UV robot protects grapes sustainably

UV robot protects grapes sustainably Thorvald, the electric robot, shuttles between the vines to apply a special band of ultra-violet light.

Leading Pinot Noir producer Willematte Valley has teamed up with Saga Robotics, along with a raft of scientists from Cornell and Oregon State universities, to develop a sustainable new technology to tackle a serious vineyard threat caused by the powdery mildew disease.

The electric robot, called Thorvald, was shipped from Saga Robotics in Norway and now shuttles between the vines applying a special band of ultra-violet light called UV-C to protect them from damage caused by powdery mildew.

The UV light dispatched by the crafty robot is chemical-free, and replaces the more traditional method of using organic sulphur to fight the disease. Powdery mildew is one of the world’s most widespread plant diseases — from home gardens to almost every agriculture operation across the globe.

If left untreated, it can reduce crop yield by up to 95% and degrade wine quality by increasing acidity and reducing anthocyanins, posing a serious threat to wine growers.

In the US alone, more than 100 million pounds of chemical fungicides are used each year to combat the disease. However, over time, powdery mildew has developed resistance to many modern fungicides, requiring an ever-increasing rotation of chemicals to keep it at bay.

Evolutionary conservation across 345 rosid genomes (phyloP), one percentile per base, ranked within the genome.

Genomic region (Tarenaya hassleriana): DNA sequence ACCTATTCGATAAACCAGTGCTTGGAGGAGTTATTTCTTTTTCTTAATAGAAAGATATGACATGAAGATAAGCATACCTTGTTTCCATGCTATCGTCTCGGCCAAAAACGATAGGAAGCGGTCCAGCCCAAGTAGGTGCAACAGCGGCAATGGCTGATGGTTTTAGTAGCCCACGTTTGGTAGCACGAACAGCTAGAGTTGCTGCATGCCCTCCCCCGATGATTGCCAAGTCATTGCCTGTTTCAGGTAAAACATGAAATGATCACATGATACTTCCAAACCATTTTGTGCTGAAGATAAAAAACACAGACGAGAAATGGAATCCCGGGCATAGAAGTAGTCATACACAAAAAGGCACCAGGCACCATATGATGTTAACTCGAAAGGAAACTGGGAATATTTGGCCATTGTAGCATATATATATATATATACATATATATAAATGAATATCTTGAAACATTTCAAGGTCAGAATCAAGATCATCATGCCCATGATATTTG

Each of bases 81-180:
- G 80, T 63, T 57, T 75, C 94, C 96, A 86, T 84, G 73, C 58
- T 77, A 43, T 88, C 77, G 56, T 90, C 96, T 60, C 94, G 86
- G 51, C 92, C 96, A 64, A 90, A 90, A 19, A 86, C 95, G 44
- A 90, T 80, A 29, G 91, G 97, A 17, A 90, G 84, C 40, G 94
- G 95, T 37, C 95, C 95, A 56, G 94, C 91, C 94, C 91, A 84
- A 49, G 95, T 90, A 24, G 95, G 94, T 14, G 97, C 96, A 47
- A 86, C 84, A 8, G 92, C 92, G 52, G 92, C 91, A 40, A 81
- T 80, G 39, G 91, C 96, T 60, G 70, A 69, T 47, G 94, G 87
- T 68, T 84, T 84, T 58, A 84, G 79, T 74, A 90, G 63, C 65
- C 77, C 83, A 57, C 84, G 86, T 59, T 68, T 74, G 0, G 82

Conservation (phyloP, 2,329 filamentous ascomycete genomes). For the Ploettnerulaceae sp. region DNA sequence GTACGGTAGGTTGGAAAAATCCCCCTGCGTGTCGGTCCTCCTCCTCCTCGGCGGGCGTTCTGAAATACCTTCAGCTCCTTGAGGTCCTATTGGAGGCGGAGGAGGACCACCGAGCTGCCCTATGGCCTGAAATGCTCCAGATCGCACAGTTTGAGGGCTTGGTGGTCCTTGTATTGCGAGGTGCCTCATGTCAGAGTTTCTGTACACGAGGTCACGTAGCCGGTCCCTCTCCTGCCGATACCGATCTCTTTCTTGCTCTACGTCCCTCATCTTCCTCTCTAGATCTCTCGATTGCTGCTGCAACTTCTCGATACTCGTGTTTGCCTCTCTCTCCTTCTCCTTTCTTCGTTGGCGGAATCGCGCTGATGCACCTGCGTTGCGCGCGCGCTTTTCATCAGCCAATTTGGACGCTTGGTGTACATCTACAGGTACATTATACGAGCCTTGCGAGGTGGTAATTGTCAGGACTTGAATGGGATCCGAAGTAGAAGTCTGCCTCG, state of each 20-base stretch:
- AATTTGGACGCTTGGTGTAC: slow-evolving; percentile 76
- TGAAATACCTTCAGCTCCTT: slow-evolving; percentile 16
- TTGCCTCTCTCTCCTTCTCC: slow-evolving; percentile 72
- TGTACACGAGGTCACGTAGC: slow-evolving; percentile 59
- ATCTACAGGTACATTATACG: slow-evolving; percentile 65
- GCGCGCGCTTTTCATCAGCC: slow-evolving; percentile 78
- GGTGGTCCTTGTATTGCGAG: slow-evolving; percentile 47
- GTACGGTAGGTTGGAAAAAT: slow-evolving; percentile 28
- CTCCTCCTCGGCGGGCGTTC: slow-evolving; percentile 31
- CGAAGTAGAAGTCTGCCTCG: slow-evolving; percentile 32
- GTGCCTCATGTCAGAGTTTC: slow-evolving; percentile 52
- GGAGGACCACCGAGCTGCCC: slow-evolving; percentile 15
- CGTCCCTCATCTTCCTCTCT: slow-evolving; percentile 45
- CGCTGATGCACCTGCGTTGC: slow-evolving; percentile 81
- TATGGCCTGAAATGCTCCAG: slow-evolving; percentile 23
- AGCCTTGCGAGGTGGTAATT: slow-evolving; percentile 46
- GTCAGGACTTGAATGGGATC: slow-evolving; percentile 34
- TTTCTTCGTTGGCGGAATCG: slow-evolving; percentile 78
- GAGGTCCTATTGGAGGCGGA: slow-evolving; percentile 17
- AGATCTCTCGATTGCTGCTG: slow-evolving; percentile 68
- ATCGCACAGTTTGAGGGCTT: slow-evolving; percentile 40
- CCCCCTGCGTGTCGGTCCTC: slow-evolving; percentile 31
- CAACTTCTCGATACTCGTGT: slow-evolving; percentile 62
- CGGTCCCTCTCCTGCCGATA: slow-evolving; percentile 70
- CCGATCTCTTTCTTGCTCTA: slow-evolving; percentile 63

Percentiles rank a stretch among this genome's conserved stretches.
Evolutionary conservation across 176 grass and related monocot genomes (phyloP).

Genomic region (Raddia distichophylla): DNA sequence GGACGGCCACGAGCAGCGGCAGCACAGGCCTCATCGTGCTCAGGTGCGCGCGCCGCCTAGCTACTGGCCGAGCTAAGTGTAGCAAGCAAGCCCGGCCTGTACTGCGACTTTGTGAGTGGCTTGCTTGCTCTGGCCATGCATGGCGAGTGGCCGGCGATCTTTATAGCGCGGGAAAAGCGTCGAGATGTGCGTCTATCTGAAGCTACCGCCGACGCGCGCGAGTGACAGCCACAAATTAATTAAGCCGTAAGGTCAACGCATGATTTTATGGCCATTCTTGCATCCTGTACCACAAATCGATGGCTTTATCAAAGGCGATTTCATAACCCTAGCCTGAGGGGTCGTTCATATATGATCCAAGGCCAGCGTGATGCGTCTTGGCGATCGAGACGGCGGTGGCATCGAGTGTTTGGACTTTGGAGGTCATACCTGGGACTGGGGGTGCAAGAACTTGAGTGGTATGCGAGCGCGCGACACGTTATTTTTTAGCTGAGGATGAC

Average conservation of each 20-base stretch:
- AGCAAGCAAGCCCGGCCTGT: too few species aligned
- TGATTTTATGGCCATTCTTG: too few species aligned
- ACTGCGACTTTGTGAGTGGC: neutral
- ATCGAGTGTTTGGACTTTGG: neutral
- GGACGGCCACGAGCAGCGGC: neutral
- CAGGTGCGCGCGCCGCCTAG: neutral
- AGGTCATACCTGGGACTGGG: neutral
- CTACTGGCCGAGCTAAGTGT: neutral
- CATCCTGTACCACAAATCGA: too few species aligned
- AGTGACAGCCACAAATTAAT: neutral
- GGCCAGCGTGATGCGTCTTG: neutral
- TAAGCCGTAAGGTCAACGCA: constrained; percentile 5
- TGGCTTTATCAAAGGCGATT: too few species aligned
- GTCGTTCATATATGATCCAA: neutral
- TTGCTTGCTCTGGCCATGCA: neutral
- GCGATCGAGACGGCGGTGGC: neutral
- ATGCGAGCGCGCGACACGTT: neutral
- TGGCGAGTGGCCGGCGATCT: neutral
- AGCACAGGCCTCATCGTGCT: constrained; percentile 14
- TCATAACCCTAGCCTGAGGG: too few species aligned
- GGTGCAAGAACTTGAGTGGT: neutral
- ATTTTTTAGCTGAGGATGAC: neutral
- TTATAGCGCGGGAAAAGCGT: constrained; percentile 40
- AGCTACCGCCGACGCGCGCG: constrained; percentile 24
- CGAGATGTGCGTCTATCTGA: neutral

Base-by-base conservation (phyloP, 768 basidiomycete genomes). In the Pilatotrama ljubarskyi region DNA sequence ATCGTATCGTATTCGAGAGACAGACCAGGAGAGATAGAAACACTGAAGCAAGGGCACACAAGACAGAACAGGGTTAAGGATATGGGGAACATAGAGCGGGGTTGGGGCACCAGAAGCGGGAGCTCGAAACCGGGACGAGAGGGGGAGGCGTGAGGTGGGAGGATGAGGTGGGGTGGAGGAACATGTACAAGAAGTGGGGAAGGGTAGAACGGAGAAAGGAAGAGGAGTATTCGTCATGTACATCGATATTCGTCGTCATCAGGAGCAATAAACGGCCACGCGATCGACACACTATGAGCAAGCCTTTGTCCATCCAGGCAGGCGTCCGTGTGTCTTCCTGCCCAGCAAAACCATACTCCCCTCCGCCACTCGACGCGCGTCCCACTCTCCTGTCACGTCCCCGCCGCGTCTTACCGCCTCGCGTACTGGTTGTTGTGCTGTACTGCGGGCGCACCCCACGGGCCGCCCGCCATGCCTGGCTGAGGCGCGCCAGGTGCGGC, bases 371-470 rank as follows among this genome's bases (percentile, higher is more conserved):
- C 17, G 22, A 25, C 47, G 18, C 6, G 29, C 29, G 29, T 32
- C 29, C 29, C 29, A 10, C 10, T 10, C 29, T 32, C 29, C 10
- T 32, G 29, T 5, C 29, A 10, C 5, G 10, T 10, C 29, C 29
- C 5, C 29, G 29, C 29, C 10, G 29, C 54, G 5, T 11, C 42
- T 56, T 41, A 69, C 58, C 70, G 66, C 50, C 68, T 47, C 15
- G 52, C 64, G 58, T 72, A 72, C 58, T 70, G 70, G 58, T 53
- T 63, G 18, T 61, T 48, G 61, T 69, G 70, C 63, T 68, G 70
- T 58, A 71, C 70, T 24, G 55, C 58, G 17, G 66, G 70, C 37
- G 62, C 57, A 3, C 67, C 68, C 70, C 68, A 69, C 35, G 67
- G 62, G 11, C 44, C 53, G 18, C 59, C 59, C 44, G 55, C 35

The Covid-19 pandemic and the need to kill the Coronavirus hastened the study to understand if UV-C light could be used to kill viruses and fungus naturally, without the use of chemicals. Willamette will be the first winery to replace its use of organic sulphur with this more sustainable method of protecting its grape vines against the disease.

The UV-C light treatment must be delivered in high doses, at low speeds, and at night time, to circumvent the natural defences of powdery mildews to UV, conditions which would render human-controlled tractor applications inefficient and costly.